Hatley's Watermelons girls' raincoat features a soft cotton lining, stylish gathers, front snap closures and a comfy terry lining, plus it's 100 percent polyuerthane and PVC free.
2. Hatley rain gear
Hatley is a family-run company based out of Lasalle, Quebec, that helps people get "clothes to nature" with eco-minded apparel and rain gear. Using vibrant prints of nature, wildlife and clever puns, Hatley may not take its designs too seriously but it does strive to be eco-friendly by creating long lasting products from natural fibres and by monitoring its manufacturing processes by developing relationships with industry partners.
Hatley seeks to constantly improve its practices, which already include using azo-free dyes (azo is a carcinogen), compostable bags, non-chlorinated bleach and closed-loop dryers to ensure its dyeing processes don't contaminate water systems. And the company is seeking LEED (Leadership in Energy & Environmental Design) certification for its office and warehouses.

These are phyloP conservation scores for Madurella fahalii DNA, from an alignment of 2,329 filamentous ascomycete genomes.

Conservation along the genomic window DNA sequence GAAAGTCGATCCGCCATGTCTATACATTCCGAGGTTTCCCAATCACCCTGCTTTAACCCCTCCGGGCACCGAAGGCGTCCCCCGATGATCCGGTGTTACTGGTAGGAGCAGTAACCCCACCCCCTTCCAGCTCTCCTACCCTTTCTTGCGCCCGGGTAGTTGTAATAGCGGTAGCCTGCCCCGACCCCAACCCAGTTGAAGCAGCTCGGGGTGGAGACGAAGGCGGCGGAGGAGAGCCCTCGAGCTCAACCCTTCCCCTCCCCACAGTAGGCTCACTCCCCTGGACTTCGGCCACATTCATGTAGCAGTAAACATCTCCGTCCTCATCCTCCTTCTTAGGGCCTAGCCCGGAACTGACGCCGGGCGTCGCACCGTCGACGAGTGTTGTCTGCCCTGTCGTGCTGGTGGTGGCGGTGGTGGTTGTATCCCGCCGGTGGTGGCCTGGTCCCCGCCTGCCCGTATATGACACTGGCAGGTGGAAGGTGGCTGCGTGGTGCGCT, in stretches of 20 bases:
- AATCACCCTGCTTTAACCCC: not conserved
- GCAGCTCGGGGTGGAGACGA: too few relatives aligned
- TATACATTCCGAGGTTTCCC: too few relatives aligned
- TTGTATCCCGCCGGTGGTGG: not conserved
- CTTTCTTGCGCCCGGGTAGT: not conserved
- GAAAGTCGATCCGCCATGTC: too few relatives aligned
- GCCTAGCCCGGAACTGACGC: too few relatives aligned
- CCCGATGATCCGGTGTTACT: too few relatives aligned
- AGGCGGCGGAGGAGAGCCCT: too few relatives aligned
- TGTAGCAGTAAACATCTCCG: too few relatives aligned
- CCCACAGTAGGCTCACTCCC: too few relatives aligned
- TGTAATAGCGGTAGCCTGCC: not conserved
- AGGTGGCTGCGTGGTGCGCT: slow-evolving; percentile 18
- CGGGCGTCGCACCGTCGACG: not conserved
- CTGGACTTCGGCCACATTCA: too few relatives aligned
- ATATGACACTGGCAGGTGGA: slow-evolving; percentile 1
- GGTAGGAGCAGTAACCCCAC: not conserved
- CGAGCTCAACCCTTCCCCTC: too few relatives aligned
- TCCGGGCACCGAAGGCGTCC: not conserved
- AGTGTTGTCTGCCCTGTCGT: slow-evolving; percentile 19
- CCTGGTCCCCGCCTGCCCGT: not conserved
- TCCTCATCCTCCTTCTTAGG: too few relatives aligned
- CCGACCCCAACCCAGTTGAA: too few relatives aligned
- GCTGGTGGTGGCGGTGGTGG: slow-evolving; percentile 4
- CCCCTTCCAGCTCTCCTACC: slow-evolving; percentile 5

Hatley specializes in children's rain gear and also carries adult umbrellas and rainboots.
Visit the Hatley boutique in Whistler, or find Hatley gear in Vancouver at Currans of Kerrisdale, Capilano Trading Post, Canadian Crafts, My Little Green Shop, Scallywags, France's Hills, Aunt Em's, Gumdrops, Active Baby, Dandelion Kids and other locations.
Hatley's new Later Alligator Boys' Umbrella.
The GumDrops Liz Trench is a breathable, waterproof coat with a detachable hood.
3. GumDrops rain gear
Located on West 4th in Kitsilano, GumDrops has an impressive supply of rainboots, umbrellas and other rain gear. Originally from Australia, Liz Jerrett acquired a taste for the Vancouver rain and created GumDrops to help people get wet in style, bringing colour to rainy days while keeping one eye on becoming sustainable.
GumDrops uses energy efficient lighting, salvaged construction waste for storage shelving, reusable bags and has designed its own line of waterproof trenchcoats that are made here in Canada.
Kamik's recyclable Heather rainboot is made of waterproof rubber and has a removable Kamik footbed.
In other eco-efforts, GumDrops donates part of its proceeds to a variety of environmental causes; they also carry a line of repairable umbrellas and recyclable rainboots by Kamik, a company based in Lachine, Quebec, that manufactures its products in Canada.
Rain Co. carries this ladies' vinyl rain hat by Vandica, which has a buckle, a warm fleece lining, comes in white or black and is made in Vancouver.
4. Rain Co. rain gear